As part of the original study, each subject provided two consecutive 24-hour urine collections during the final week of each diet [12] . The samples were kept in an opaque, 3.5 L jug with 1 g ascorbic acid at refrigerator temperature throughout the collection. The collections were pooled, and aliquots were stored at −80˚C prior to analyses. Urinary creatinine was measured for each sample by rate reflectance spectrophotometry using an Ortho Clinical Diagnostics Vitros analyzer at the University of Minnesota Medical Center, Fairview, Diagnostic Laboratories.

2.5. Preparation of DNPH Reagent and DNP-Hydrazone Standards

The DNPH reagent was prepared daily following the method in Kim et al. [14] . 12.5 mg of DNPH, recrystallized three times, was mixed the 25 mL of 1 N hydrochloric acid at 50˚C for approximately one hour. Following cooling, the reagent was rinsed four times with hexane to remove any impurities. DNP-hydrazone standards were prepared from pure standards (e.g., hexanal, HHE) following the method of Kim et al. [14] .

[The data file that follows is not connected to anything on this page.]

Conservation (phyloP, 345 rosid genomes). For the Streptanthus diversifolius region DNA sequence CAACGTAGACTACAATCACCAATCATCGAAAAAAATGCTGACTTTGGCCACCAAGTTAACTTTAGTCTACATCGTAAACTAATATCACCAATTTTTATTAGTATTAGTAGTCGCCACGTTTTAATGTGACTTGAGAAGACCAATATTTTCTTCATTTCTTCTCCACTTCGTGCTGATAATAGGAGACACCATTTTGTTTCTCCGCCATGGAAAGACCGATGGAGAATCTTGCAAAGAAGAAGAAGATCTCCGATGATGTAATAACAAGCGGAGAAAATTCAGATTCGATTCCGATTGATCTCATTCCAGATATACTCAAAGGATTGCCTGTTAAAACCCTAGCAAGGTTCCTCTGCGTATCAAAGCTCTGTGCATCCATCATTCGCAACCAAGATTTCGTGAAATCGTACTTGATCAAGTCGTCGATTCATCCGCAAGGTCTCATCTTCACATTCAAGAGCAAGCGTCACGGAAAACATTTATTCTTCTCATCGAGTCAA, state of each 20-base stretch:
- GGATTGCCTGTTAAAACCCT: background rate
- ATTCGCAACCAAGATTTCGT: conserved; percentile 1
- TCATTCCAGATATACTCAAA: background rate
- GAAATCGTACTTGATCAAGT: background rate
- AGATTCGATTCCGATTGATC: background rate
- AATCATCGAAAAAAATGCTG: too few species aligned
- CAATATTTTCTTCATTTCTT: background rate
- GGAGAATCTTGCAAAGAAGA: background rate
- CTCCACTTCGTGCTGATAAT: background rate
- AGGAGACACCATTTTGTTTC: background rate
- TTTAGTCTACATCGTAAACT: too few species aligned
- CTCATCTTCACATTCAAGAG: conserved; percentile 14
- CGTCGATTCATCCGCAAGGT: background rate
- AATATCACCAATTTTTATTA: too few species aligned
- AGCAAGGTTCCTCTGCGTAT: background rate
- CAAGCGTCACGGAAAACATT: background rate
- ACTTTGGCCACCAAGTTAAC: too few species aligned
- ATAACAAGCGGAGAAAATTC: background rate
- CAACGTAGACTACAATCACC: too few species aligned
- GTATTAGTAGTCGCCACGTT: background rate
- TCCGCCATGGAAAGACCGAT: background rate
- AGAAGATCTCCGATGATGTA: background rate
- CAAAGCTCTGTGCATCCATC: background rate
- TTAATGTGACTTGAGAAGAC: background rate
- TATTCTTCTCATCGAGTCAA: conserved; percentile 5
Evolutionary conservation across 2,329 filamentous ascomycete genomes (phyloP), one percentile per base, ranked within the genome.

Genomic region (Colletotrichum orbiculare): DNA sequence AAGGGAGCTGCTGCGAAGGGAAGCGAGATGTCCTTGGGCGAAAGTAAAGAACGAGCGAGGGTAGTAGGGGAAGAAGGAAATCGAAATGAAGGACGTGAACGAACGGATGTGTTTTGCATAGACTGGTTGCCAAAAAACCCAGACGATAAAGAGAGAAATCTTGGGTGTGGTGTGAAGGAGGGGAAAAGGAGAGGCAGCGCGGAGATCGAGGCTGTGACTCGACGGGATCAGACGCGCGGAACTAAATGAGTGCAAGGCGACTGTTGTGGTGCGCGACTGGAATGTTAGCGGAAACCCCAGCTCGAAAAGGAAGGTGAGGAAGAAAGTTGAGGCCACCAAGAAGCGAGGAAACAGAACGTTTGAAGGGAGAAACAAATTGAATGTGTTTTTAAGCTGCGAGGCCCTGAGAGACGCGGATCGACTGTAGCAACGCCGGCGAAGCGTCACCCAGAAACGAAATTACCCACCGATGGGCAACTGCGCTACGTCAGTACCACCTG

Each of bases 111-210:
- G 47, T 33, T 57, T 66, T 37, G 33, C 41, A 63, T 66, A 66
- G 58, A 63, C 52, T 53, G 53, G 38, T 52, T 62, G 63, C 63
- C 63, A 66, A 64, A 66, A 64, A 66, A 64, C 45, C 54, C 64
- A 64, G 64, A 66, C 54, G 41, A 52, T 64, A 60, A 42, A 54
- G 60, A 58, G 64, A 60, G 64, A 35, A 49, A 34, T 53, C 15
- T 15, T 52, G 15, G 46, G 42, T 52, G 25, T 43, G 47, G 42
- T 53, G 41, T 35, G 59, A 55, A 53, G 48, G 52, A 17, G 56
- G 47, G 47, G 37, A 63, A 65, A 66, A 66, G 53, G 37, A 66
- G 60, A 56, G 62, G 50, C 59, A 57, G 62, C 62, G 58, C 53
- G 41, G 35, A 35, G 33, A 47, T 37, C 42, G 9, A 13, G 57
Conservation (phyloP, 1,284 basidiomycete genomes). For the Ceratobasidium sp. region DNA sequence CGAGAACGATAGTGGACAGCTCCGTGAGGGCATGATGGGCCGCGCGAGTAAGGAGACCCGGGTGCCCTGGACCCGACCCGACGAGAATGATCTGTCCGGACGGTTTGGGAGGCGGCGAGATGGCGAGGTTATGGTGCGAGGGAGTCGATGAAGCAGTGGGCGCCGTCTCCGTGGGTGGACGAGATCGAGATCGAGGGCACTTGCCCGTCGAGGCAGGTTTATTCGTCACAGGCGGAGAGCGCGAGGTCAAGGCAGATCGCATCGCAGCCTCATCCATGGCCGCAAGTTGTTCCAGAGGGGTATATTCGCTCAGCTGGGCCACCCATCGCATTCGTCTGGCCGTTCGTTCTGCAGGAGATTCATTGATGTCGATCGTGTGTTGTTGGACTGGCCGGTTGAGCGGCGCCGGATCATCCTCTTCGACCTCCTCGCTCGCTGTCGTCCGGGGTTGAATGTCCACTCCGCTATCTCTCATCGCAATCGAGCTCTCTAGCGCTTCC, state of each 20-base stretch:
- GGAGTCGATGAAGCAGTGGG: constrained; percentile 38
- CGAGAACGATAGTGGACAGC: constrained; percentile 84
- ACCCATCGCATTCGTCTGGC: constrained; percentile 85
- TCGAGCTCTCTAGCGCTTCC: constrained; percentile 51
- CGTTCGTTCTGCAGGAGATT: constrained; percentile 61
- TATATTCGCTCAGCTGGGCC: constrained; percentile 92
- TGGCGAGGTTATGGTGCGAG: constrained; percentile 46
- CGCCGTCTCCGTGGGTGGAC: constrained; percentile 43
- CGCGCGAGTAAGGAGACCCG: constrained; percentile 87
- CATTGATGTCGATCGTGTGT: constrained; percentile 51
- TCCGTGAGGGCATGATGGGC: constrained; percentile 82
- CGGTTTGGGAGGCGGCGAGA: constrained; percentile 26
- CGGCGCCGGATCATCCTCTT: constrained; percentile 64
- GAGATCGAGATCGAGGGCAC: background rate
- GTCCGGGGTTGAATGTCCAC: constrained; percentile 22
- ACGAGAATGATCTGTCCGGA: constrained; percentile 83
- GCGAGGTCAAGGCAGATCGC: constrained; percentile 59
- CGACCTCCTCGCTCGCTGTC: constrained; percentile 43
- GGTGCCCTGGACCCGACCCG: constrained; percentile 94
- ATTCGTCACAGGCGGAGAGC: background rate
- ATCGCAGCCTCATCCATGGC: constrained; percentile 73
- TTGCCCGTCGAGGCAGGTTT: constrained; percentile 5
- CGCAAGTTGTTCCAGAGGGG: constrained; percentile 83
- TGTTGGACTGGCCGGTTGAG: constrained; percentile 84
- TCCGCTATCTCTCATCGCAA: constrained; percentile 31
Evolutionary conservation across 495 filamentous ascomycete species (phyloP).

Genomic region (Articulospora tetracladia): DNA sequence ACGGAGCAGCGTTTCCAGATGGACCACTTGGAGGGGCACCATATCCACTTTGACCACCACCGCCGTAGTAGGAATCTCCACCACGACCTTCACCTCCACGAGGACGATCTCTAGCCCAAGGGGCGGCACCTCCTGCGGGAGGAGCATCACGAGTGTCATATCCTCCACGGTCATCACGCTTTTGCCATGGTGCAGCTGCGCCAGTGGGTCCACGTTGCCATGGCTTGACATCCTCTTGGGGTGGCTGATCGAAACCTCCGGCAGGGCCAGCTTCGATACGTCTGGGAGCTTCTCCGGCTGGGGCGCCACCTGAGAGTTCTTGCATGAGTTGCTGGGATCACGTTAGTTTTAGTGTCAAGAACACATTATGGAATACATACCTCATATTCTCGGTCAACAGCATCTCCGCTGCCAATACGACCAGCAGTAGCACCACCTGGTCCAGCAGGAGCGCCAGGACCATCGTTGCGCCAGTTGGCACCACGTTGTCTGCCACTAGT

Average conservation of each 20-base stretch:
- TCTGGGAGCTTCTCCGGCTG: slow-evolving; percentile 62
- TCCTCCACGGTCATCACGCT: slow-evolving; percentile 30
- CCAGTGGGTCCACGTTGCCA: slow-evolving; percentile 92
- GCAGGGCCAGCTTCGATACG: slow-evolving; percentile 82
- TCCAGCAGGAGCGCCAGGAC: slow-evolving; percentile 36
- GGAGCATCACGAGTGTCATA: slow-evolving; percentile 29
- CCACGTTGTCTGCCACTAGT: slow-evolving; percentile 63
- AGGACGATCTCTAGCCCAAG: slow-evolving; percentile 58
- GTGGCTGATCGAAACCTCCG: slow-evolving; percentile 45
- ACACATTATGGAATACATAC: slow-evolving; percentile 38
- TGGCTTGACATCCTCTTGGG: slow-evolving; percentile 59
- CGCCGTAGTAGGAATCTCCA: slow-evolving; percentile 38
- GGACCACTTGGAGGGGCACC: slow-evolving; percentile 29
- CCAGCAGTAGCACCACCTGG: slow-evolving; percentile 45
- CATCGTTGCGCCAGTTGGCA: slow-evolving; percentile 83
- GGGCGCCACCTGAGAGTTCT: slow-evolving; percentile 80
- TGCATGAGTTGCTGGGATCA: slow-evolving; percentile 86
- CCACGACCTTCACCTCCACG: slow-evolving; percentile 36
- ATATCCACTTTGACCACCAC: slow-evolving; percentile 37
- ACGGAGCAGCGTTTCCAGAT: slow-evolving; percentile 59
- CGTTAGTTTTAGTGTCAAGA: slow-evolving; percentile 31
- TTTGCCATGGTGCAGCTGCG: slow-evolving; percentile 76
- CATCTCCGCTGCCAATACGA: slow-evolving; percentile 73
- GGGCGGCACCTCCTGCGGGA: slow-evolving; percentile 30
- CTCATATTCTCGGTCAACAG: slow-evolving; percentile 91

2.6. Formation and Isolation of DNP-Hydrazones of Urinary Aldehydes and Related Compounds

Three mL of urine samples in duplicate were reacted with an equal volume of DNPH reagent overnight with agitation at room temperature. A reagent blank and acetone- DNPH standard were prepared by reacting an equal amount of DNPH reagent or 1% acetone/water (v/v), respectively, and DNPH reagent. The following day, the reaction mixtures were extracted three times with 10 mL methylene chloride, and the organic phases were separated via centrifugation for 10 minutes at 1360 ×g. The sample extracts were pooled and evaporated to 500 mL under N2 gas. Each sample was applied to two thin-layer chromatography (TLC) plates, and the plates were developed with methylene chloride at room temperature for approximately one hour for primary separation.

Nonpolar and polar compounds were isolated by comparison to the Rf values of acetone-DNPH (0.55) and DNPH reagent blank (0.23). The polar carbonyl compounds were found between the origin and Rf 0.23, while the nonpolar carbonyl compounds were found between Rf 0.55 and the solvent front. Osazones were isolated between the acetone-DNPH and DNPH reference bands and were discarded from the following analyses. The polar and nonpolar carbonyls compounds from the TLC plates were cut and eluted three times with 10 mL 100% methanol. The pooled extracts were evaporated to approximately 5 mL under N2 gas and centrifuged for 20 minutes at 1360 ×g to remove any silica. The clear supernatants were evaporated to less than 1 mL and made up to exactly 1 mL with 100% methanol.